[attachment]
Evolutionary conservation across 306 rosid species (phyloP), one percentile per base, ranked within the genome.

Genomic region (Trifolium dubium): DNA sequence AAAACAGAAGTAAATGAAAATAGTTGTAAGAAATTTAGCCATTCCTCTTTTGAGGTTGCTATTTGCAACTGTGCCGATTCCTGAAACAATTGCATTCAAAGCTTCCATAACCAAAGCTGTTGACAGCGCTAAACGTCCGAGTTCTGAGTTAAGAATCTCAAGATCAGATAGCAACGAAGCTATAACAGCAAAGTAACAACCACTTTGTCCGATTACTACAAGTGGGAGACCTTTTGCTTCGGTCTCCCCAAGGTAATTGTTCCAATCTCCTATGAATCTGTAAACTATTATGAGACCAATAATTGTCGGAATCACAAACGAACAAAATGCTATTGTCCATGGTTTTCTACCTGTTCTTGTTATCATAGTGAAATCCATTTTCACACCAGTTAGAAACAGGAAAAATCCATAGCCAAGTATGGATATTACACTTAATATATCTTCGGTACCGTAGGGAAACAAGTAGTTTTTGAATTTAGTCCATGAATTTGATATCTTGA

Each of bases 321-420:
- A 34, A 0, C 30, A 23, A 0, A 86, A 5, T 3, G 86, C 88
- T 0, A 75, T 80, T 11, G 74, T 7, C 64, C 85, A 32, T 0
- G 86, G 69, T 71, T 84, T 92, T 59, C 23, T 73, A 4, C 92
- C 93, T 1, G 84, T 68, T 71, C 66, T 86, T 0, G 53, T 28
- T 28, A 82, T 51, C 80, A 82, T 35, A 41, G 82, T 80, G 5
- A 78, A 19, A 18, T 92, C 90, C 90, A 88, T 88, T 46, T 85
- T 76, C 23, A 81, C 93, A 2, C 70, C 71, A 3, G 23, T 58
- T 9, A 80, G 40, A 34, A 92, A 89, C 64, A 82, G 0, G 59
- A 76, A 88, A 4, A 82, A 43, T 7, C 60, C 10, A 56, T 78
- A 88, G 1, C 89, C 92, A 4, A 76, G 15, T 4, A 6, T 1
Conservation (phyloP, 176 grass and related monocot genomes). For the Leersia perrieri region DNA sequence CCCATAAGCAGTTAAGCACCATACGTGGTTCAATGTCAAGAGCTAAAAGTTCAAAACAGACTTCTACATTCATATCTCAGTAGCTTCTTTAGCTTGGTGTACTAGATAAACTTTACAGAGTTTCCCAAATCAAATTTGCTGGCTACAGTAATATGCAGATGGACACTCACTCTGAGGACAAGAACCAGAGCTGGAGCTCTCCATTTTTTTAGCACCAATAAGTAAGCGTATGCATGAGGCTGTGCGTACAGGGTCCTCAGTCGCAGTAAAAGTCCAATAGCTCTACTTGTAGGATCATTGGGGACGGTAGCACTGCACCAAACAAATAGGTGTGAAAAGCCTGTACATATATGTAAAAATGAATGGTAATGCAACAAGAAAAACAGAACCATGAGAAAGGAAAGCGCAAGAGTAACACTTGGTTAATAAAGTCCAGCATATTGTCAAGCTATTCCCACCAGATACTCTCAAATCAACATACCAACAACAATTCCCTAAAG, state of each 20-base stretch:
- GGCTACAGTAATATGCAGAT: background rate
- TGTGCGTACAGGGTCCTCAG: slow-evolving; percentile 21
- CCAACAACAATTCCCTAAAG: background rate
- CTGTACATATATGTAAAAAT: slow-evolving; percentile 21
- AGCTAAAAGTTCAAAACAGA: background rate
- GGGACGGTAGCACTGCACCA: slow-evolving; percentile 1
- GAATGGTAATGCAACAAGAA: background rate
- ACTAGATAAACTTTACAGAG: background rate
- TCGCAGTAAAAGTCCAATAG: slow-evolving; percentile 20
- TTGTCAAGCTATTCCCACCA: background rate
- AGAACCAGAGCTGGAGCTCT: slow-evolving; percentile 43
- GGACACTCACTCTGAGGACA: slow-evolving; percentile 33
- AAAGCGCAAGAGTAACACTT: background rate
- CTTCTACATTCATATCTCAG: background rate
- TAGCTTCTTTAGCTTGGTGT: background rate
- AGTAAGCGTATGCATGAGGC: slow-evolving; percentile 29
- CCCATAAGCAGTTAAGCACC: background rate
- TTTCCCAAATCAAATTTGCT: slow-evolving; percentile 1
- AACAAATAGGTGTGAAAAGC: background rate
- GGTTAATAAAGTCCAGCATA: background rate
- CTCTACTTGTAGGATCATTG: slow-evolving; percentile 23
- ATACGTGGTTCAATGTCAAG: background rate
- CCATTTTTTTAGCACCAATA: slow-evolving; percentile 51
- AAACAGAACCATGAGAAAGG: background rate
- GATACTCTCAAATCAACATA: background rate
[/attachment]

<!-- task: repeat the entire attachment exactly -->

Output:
Evolutionary conservation across 306 rosid species (phyloP), one percentile per base, ranked within the genome.

Genomic region (Trifolium dubium): DNA sequence AAAACAGAAGTAAATGAAAATAGTTGTAAGAAATTTAGCCATTCCTCTTTTGAGGTTGCTATTTGCAACTGTGCCGATTCCTGAAACAATTGCATTCAAAGCTTCCATAACCAAAGCTGTTGACAGCGCTAAACGTCCGAGTTCTGAGTTAAGAATCTCAAGATCAGATAGCAACGAAGCTATAACAGCAAAGTAACAACCACTTTGTCCGATTACTACAAGTGGGAGACCTTTTGCTTCGGTCTCCCCAAGGTAATTGTTCCAATCTCCTATGAATCTGTAAACTATTATGAGACCAATAATTGTCGGAATCACAAACGAACAAAATGCTATTGTCCATGGTTTTCTACCTGTTCTTGTTATCATAGTGAAATCCATTTTCACACCAGTTAGAAACAGGAAAAATCCATAGCCAAGTATGGATATTACACTTAATATATCTTCGGTACCGTAGGGAAACAAGTAGTTTTTGAATTTAGTCCATGAATTTGATATCTTGA

Each of bases 321-420:
- A 34, A 0, C 30, A 23, A 0, A 86, A 5, T 3, G 86, C 88
- T 0, A 75, T 80, T 11, G 74, T 7, C 64, C 85, A 32, T 0
- G 86, G 69, T 71, T 84, T 92, T 59, C 23, T 73, A 4, C 92
- C 93, T 1, G 84, T 68, T 71, C 66, T 86, T 0, G 53, T 28
- T 28, A 82, T 51, C 80, A 82, T 35, A 41, G 82, T 80, G 5
- A 78, A 19, A 18, T 92, C 90, C 90, A 88, T 88, T 46, T 85
- T 76, C 23, A 81, C 93, A 2, C 70, C 71, A 3, G 23, T 58
- T 9, A 80, G 40, A 34, A 92, A 89, C 64, A 82, G 0, G 59
- A 76, A 88, A 4, A 82, A 43, T 7, C 60, C 10, A 56, T 78
- A 88, G 1, C 89, C 92, A 4, A 76, G 15, T 4, A 6, T 1
Conservation (phyloP, 176 grass and related monocot genomes). For the Leersia perrieri region DNA sequence CCCATAAGCAGTTAAGCACCATACGTGGTTCAATGTCAAGAGCTAAAAGTTCAAAACAGACTTCTACATTCATATCTCAGTAGCTTCTTTAGCTTGGTGTACTAGATAAACTTTACAGAGTTTCCCAAATCAAATTTGCTGGCTACAGTAATATGCAGATGGACACTCACTCTGAGGACAAGAACCAGAGCTGGAGCTCTCCATTTTTTTAGCACCAATAAGTAAGCGTATGCATGAGGCTGTGCGTACAGGGTCCTCAGTCGCAGTAAAAGTCCAATAGCTCTACTTGTAGGATCATTGGGGACGGTAGCACTGCACCAAACAAATAGGTGTGAAAAGCCTGTACATATATGTAAAAATGAATGGTAATGCAACAAGAAAAACAGAACCATGAGAAAGGAAAGCGCAAGAGTAACACTTGGTTAATAAAGTCCAGCATATTGTCAAGCTATTCCCACCAGATACTCTCAAATCAACATACCAACAACAATTCCCTAAAG, state of each 20-base stretch:
- GGCTACAGTAATATGCAGAT: background rate
- TGTGCGTACAGGGTCCTCAG: slow-evolving; percentile 21
- CCAACAACAATTCCCTAAAG: background rate
- CTGTACATATATGTAAAAAT: slow-evolving; percentile 21
- AGCTAAAAGTTCAAAACAGA: background rate
- GGGACGGTAGCACTGCACCA: slow-evolving; percentile 1
- GAATGGTAATGCAACAAGAA: background rate
- ACTAGATAAACTTTACAGAG: background rate
- TCGCAGTAAAAGTCCAATAG: slow-evolving; percentile 20
- TTGTCAAGCTATTCCCACCA: background rate
- AGAACCAGAGCTGGAGCTCT: slow-evolving; percentile 43
- GGACACTCACTCTGAGGACA: slow-evolving; percentile 33
- AAAGCGCAAGAGTAACACTT: background rate
- CTTCTACATTCATATCTCAG: background rate
- TAGCTTCTTTAGCTTGGTGT: background rate
- AGTAAGCGTATGCATGAGGC: slow-evolving; percentile 29
- CCCATAAGCAGTTAAGCACC: background rate
- TTTCCCAAATCAAATTTGCT: slow-evolving; percentile 1
- AACAAATAGGTGTGAAAAGC: background rate
- GGTTAATAAAGTCCAGCATA: background rate
- CTCTACTTGTAGGATCATTG: slow-evolving; percentile 23
- ATACGTGGTTCAATGTCAAG: background rate
- CCATTTTTTTAGCACCAATA: slow-evolving; percentile 51
- AAACAGAACCATGAGAAAGG: background rate
- GATACTCTCAAATCAACATA: background rate